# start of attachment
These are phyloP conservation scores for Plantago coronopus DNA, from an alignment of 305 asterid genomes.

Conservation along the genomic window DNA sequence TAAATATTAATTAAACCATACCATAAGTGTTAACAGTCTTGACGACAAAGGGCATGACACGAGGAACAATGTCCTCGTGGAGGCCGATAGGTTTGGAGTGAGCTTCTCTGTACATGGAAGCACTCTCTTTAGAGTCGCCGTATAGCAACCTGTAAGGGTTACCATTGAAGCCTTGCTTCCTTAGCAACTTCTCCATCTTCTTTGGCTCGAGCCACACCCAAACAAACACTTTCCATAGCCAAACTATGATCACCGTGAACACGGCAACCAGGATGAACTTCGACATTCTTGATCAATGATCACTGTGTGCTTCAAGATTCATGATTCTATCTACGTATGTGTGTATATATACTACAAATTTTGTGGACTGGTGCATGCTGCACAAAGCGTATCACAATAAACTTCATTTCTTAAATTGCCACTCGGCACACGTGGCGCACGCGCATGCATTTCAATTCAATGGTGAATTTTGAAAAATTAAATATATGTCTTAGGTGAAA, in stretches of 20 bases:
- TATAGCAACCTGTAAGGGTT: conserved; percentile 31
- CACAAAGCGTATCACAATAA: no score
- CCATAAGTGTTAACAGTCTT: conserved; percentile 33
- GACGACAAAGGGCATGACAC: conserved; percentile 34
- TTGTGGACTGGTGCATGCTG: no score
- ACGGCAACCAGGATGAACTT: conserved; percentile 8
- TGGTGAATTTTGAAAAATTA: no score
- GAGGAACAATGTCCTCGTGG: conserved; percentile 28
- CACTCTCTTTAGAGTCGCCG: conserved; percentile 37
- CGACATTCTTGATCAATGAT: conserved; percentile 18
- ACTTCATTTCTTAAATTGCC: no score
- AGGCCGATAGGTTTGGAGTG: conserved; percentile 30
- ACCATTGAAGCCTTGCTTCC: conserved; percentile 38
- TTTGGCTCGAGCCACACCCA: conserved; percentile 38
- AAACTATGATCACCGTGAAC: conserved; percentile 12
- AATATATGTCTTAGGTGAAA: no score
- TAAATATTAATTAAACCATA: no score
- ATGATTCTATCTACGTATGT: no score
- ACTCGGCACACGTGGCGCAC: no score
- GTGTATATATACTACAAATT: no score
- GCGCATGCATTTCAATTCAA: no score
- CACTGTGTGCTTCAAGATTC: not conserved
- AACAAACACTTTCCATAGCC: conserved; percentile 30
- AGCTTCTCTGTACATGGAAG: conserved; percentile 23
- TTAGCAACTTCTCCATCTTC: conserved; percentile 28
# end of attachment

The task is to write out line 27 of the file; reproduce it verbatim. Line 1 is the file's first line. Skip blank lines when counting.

- TTAGCAACTTCTCCATCTTC: conserved; percentile 28